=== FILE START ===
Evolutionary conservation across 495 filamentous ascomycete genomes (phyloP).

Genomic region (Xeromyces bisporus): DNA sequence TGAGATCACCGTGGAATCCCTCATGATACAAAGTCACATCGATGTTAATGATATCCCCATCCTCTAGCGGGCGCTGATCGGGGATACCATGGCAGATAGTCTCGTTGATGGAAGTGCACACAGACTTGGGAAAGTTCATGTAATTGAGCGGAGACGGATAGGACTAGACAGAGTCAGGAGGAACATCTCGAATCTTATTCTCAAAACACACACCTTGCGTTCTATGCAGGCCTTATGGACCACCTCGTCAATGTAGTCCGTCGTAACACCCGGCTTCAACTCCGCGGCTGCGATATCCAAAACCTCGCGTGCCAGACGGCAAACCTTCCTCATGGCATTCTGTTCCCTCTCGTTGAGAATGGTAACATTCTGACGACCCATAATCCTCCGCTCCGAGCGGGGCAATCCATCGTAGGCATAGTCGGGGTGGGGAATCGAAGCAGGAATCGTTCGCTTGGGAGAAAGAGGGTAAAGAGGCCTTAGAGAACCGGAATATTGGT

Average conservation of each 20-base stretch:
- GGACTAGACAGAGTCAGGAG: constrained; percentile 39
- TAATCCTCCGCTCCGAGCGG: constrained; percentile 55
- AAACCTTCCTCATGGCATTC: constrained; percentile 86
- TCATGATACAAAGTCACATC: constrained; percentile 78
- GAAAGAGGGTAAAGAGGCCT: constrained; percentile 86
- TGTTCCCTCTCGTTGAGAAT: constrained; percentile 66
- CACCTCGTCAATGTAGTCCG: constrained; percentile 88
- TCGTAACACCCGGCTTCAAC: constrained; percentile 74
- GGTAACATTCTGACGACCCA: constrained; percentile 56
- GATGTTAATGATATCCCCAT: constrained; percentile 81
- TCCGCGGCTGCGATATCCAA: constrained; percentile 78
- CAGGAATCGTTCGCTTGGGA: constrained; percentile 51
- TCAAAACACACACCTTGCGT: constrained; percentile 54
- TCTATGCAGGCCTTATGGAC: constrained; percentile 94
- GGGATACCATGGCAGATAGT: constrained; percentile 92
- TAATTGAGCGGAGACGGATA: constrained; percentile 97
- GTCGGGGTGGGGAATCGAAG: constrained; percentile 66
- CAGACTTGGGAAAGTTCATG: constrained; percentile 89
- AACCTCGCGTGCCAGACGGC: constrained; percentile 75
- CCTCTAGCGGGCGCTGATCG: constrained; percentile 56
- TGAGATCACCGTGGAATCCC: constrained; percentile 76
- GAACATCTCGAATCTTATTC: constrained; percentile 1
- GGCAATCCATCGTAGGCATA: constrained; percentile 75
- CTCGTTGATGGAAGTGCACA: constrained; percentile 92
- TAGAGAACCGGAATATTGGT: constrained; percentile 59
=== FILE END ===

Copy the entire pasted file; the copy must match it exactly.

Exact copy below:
Evolutionary conservation across 495 filamentous ascomycete genomes (phyloP).

Genomic region (Xeromyces bisporus): DNA sequence TGAGATCACCGTGGAATCCCTCATGATACAAAGTCACATCGATGTTAATGATATCCCCATCCTCTAGCGGGCGCTGATCGGGGATACCATGGCAGATAGTCTCGTTGATGGAAGTGCACACAGACTTGGGAAAGTTCATGTAATTGAGCGGAGACGGATAGGACTAGACAGAGTCAGGAGGAACATCTCGAATCTTATTCTCAAAACACACACCTTGCGTTCTATGCAGGCCTTATGGACCACCTCGTCAATGTAGTCCGTCGTAACACCCGGCTTCAACTCCGCGGCTGCGATATCCAAAACCTCGCGTGCCAGACGGCAAACCTTCCTCATGGCATTCTGTTCCCTCTCGTTGAGAATGGTAACATTCTGACGACCCATAATCCTCCGCTCCGAGCGGGGCAATCCATCGTAGGCATAGTCGGGGTGGGGAATCGAAGCAGGAATCGTTCGCTTGGGAGAAAGAGGGTAAAGAGGCCTTAGAGAACCGGAATATTGGT

Average conservation of each 20-base stretch:
- GGACTAGACAGAGTCAGGAG: constrained; percentile 39
- TAATCCTCCGCTCCGAGCGG: constrained; percentile 55
- AAACCTTCCTCATGGCATTC: constrained; percentile 86
- TCATGATACAAAGTCACATC: constrained; percentile 78
- GAAAGAGGGTAAAGAGGCCT: constrained; percentile 86
- TGTTCCCTCTCGTTGAGAAT: constrained; percentile 66
- CACCTCGTCAATGTAGTCCG: constrained; percentile 88
- TCGTAACACCCGGCTTCAAC: constrained; percentile 74
- GGTAACATTCTGACGACCCA: constrained; percentile 56
- GATGTTAATGATATCCCCAT: constrained; percentile 81
- TCCGCGGCTGCGATATCCAA: constrained; percentile 78
- CAGGAATCGTTCGCTTGGGA: constrained; percentile 51
- TCAAAACACACACCTTGCGT: constrained; percentile 54
- TCTATGCAGGCCTTATGGAC: constrained; percentile 94
- GGGATACCATGGCAGATAGT: constrained; percentile 92
- TAATTGAGCGGAGACGGATA: constrained; percentile 97
- GTCGGGGTGGGGAATCGAAG: constrained; percentile 66
- CAGACTTGGGAAAGTTCATG: constrained; percentile 89
- AACCTCGCGTGCCAGACGGC: constrained; percentile 75
- CCTCTAGCGGGCGCTGATCG: constrained; percentile 56
- TGAGATCACCGTGGAATCCC: constrained; percentile 76
- GAACATCTCGAATCTTATTC: constrained; percentile 1
- GGCAATCCATCGTAGGCATA: constrained; percentile 75
- CTCGTTGATGGAAGTGCACA: constrained; percentile 92
- TAGAGAACCGGAATATTGGT: constrained; percentile 59